Now I'm no marketing whizz kid, but I am a frequent passenger, and my instant response to being told to "get moving" is, chance would be a fine thing.The technical term for it is "March madness".
It's how Auckland traffic planners describe the chaos that descends on central Auckland streets during rush hours in the week tertiary students return to class after their summer break.
The traffic planners with a memory anyway. For when I asked Auckland Transport (AT) last Wednesday, why the streets of the CBD had suddenly begun grinding to a halt during the afternoon rush hour, they admitted "we are aware of the problem" and are "working with our Joint Traffic Operations Centre (JTOC) - jointly managed by NZ Transport Agency and AT - to understand exactly what is going on here and work as quickly as possible on a solution".
That response came on Thursday afternoon, just before the accident on the Southern Motorway at Newmarket, which brought the whole of inner city traffic to a virtual standstill and caused widespread delays further afield.
But let's not allow the authorities to persuade us that last Thursday's logjam was a one-off event, and to pin the blame on the drivers involved in the motorway pile-up.
When I read of motorists woes in Friday's paper, my first thought was, well, welcome to the club. On Monday, I had waited in Albert St for my 5.05pm bus, and when it failed to show, caught an Inner Link at 5.20pm, which then took 45 minutes to crawl up the short trip to Three Lamps, Ponsonby.
The journey wasn't helped, by a New Zealand Bus car, parked illegally as usual, by a clipboard wielding "inspector", slap bang in the middle of the bus lane outside the Victoria Park Markets. By week's end, someone must have talked to her. I last spotted it parked illegally on the footpath in front of the bus shelters instead.
My planning guru, one of the "seen it all before" school, assures me everything will settle down in a week or so, as students start either sharing cars, find the parking problems are too great, or sleep in and start missing early lectures, that sort of thing. Here's hoping.
Of course in a city with better separated public transport pathways, gridlock on the roads would be manna from heaven. What better promotion for the merits of public transport than a stalled and steamy motorist, trapped in their car, while a bus or train speeds past in their dedicated bus way or rail track.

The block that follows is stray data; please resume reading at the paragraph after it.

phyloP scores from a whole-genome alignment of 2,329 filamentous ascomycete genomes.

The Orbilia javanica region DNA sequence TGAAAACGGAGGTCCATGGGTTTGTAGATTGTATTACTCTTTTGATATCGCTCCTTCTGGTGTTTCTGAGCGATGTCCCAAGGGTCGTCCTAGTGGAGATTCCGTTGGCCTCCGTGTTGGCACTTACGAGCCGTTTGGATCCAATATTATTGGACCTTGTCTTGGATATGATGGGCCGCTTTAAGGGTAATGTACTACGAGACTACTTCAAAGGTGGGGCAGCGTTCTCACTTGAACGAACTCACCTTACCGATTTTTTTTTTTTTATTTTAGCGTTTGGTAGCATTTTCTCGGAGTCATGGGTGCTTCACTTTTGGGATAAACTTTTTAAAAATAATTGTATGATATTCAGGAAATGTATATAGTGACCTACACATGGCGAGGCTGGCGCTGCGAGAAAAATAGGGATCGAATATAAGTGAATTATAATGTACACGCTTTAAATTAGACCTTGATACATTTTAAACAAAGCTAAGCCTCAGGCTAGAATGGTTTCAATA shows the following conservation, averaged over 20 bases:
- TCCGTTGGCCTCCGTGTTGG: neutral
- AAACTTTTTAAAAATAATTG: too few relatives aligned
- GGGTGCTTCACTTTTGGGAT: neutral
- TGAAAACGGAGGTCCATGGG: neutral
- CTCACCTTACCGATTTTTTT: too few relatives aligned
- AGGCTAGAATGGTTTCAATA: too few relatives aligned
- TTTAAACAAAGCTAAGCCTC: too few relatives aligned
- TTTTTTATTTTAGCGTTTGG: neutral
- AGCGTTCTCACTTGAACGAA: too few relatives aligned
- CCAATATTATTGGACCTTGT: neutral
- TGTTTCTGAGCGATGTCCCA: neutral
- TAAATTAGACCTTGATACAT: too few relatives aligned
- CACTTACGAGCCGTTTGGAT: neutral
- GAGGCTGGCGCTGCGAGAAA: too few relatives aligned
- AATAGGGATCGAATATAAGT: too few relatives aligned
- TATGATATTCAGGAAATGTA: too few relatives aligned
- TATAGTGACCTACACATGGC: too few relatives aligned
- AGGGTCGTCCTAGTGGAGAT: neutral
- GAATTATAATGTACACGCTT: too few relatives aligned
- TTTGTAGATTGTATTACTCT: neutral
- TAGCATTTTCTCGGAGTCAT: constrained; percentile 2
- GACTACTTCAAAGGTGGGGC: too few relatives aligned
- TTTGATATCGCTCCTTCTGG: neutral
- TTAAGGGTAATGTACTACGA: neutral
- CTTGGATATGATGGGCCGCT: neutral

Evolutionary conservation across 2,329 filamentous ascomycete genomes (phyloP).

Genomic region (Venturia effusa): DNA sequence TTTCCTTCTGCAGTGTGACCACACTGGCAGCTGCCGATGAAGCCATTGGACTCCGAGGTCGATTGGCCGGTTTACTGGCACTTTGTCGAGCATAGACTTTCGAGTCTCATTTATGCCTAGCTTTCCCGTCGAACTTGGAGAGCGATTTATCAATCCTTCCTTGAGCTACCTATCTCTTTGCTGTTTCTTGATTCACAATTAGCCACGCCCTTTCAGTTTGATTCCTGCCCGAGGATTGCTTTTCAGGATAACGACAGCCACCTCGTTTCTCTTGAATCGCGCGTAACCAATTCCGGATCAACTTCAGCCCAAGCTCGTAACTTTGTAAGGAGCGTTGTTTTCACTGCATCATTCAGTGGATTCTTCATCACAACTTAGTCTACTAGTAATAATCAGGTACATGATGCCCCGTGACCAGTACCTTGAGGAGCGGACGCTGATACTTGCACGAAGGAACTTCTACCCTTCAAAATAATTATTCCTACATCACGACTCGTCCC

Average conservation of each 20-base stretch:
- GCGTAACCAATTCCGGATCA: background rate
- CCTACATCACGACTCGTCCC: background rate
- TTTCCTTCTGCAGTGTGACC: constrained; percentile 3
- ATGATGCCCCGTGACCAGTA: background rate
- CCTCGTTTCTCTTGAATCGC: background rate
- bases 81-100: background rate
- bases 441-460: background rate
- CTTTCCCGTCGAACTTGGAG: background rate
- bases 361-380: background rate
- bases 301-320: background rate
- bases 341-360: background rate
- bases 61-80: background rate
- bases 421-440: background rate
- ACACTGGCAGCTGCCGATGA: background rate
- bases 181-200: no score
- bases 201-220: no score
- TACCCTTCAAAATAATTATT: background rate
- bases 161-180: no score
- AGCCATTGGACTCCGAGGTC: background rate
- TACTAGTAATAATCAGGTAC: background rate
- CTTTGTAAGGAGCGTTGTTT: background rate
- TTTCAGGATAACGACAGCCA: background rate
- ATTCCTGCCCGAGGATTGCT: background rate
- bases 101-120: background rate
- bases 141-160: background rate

In a year or three, when the new electric train service finally arrives, a part of this dream will become reality, and start luring commuters out of their cars. But for buses - the main form of public transport here - a network of separated bus lanes remains a pipe dream. Especially when even the bus operators treat what fragments of bus lanes that do exist - such as the one outside the Victoria Park Market - as a joke.
Last November, transport engineers Sinclair Knight Merz warned that traffic in central Auckland would slow to walking pace in 10 years if the central city rail tunnel wasn't built. I'm writing this before the Friday night rush hour, but from Monday to Thursday last week, that threat had already come true. Indeed on two nights, I passed buses as I walked from Wyndham St down to Victoria Park.
In the middle of this chaos, Mayor Len Brown and Auckland Transport chairman Lester Levy turned up at Britomart Transport Station to unveil their new secret weapon, Auckland's first commuter double-decker bus. Mayor Brown optimistically declared the fleet of double deckers would "play their part in unclogging Auckland ..." Without a set of wings, I don't know how. Wings, or dedicated and vigilantly policed bus lanes.
After several years of steady growth, public transport usage is starting to decline. At the last Auckland Transport board meeting, the bureaucrats presented plans for a marketing programme, complete with billboards telling us to "get training" and "get moving".
Now I'm no marketing whizz kid, but I am a frequent passenger, and my instant response to being told to "get moving" is, chance would be a fine thing. I would, if I could find a regular bus service to move me.
Before fancy double decker buses, we need buses that turn up on time - or at all. We need electronic indicator boards that don't lie and frustrate. And we need dedicated bus lanes in and out of the city so that be it Mad March or the depth of winter, buses can actually flow.By Brian Rudman Email Brian